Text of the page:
Year after year, Nissan’s Rogue compact crossover is a consistent best-seller, outpacing Honda’s CR-V, and even Toyota’s mighty RAV4. We looked for the reasons why people love the 2019 Nissan Rogue, and found them.
Smart Home

Which Instant Pot is best? Whether cooking for 1 or 9, here are the best options

Instant Pots are perfect home cooks who love versatility in the kitchen, and for those who like to prepare quick and easy meals. Check out our picks for the best Instant Pots.
Emerging Tech

Mind-bending model shows Venus isn’t our nearest neighbor — it’s Mercury

Every textbook and table on the internet agrees -- the closest planet to Earth is Venus. But a new mathematical model shows that this is wrong. In fact, the planet closest to us on average is Mercury.
Emerging Tech

Desk lamps take on a new task by converting their light to power

What if we could charge devices using light from indoor sources like desk lamps? A group of scientists working on a technology called organic photovoltaics (OPVs) aim to do just that.
Emerging Tech

A.I.-generated text is supercharging fake news. This is how we fight back

A new A.I. tool is reportedly able to spot passages of text written by algorithm. Here's why similar systems might prove essential in a world of fake news created by smart machines.
Emerging Tech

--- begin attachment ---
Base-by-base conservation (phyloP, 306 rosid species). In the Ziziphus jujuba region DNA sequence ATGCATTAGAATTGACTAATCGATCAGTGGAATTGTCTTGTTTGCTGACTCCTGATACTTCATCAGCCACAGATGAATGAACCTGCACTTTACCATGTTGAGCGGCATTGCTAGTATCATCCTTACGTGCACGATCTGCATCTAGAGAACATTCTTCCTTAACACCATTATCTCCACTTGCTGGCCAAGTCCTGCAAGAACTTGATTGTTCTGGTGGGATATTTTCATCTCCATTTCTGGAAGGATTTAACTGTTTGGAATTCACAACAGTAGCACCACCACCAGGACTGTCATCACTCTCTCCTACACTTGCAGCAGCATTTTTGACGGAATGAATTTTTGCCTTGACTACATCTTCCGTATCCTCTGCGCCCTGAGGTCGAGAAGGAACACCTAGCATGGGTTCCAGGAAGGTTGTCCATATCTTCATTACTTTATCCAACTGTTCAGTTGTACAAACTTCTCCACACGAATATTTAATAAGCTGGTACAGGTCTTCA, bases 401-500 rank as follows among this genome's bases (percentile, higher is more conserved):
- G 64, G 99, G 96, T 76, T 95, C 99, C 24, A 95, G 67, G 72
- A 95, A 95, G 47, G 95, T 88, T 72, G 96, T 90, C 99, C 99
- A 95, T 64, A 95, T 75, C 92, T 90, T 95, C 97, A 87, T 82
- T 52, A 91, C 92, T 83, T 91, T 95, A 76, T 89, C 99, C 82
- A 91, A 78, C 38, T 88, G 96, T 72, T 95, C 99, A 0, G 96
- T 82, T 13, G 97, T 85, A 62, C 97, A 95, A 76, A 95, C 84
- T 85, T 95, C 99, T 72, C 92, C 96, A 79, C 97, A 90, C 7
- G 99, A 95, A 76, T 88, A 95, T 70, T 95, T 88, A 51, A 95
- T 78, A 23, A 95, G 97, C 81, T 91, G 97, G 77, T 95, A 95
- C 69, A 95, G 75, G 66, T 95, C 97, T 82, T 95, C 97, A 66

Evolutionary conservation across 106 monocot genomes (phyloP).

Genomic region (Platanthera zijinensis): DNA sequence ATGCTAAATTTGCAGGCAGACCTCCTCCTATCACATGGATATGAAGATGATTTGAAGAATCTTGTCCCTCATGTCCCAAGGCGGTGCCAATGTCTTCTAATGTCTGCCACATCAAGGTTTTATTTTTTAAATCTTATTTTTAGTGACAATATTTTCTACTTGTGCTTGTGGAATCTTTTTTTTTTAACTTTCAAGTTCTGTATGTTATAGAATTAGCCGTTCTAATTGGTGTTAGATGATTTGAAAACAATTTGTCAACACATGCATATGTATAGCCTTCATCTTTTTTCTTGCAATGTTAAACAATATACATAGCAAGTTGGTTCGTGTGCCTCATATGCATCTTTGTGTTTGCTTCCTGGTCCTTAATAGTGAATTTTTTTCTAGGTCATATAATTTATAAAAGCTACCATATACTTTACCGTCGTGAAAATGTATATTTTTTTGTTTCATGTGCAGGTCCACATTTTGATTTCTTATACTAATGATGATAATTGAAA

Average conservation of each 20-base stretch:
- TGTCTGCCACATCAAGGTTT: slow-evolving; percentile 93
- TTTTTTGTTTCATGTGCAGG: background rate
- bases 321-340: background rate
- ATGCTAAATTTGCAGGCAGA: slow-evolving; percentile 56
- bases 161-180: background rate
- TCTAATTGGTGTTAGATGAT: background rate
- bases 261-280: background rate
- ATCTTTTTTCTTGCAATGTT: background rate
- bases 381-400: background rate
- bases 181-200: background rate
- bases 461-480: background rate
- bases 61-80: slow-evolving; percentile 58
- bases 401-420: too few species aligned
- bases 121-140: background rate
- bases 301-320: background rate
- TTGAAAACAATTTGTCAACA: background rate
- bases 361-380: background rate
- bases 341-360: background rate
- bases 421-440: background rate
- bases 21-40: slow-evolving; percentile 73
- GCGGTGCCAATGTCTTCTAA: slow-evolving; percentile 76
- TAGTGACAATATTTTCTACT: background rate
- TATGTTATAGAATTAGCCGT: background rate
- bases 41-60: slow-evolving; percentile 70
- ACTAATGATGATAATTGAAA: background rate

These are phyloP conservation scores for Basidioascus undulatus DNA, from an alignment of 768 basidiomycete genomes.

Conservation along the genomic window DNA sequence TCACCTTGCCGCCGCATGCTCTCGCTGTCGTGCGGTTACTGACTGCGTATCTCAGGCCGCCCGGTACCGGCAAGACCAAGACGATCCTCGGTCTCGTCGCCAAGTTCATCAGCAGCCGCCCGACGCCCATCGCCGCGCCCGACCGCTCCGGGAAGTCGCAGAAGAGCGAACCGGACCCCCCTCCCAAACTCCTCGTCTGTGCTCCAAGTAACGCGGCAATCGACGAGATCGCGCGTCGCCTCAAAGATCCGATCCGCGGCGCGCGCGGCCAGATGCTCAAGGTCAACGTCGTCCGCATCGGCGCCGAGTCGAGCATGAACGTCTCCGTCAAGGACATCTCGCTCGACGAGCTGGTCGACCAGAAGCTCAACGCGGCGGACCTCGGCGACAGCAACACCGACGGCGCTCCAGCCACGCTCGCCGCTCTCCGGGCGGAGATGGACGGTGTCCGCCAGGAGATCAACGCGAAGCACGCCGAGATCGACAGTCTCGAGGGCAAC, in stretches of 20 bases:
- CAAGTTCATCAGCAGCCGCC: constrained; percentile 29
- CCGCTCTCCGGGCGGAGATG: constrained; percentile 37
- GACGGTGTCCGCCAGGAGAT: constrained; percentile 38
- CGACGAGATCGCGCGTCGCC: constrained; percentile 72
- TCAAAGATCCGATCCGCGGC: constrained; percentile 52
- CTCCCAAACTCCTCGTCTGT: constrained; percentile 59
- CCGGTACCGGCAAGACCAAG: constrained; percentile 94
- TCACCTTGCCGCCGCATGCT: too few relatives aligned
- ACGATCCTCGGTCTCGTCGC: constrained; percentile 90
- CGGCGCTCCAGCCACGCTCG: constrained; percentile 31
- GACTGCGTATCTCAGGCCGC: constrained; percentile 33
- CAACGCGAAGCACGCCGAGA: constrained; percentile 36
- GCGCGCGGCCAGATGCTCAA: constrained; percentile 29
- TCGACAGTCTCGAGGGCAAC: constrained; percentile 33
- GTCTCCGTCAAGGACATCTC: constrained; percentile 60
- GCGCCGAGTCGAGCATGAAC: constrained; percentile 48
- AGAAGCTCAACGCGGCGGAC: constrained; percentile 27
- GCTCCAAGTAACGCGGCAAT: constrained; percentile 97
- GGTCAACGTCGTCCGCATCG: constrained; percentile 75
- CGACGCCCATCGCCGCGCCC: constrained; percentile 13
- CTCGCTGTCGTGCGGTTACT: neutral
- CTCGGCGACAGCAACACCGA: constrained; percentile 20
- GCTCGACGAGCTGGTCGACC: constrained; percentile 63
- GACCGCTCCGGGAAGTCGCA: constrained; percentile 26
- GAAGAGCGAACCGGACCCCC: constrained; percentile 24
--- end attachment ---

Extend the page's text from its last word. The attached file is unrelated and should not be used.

Body surrogate robot helps people with motor impairments care for themselves

A team from Georgia Tech has come up with an assistant robot to help people who have severe motor impairments to perform tasks like shaving, brushing their hair, or drinking water.
Emerging Tech

New Hubble image displays dazzling Messier 28 globular cluster

Messier 28 is a group of stars in the constellation of Sagittarius, located 18,000 light-years from our planet. Thousands of stars are packed tightly together in this sparkling image.
Emerging Tech

Cosmic dust bunnies: Scientists find unexpected ring around Mercury

A pair of scientists searching for a dust-free region near the Sun have made an unexpected discovery: a vast cosmic dust ring millions of miles wide around the tiny planet Mercury.
Emerging Tech

Take a dip in the Lagoon Nebula in first image from SPECULOOS instrument

The European Southern Observatory has released the first image collected by their new SPECULOOS instrument, and it's a stunning portrait of the Lagoon Nebula, a swirling cloud of dust and gas where new stars are born.
Emerging Tech

Robot assistants from Toyota and Panasonic gear up for the Tokyo Olympics

Japan plans to use the 2020 Olympics to showcase a range of its advanced technologies. Toyota and Panasonic are already getting in on the act, recently unveiling several robotic designs that they intend to deploy at the event.
Emerging Tech

Racing to catch a flight? Robot valet at French airport will park your car

Hate searching for parking at the airport when you need to catch a plane? Startup Stanley Robotics recently unveiled a new outdoor automated robotic valet system. Here's how it works.

Bags with brains: Smart luggage and gadgets are making travel smoother

The bag you use to tote your stuff can affect the experience of any trip. In response, suitcases are wising up, and there are now options for smart luggage with scales, tracking, and more. Here are our favorite pieces.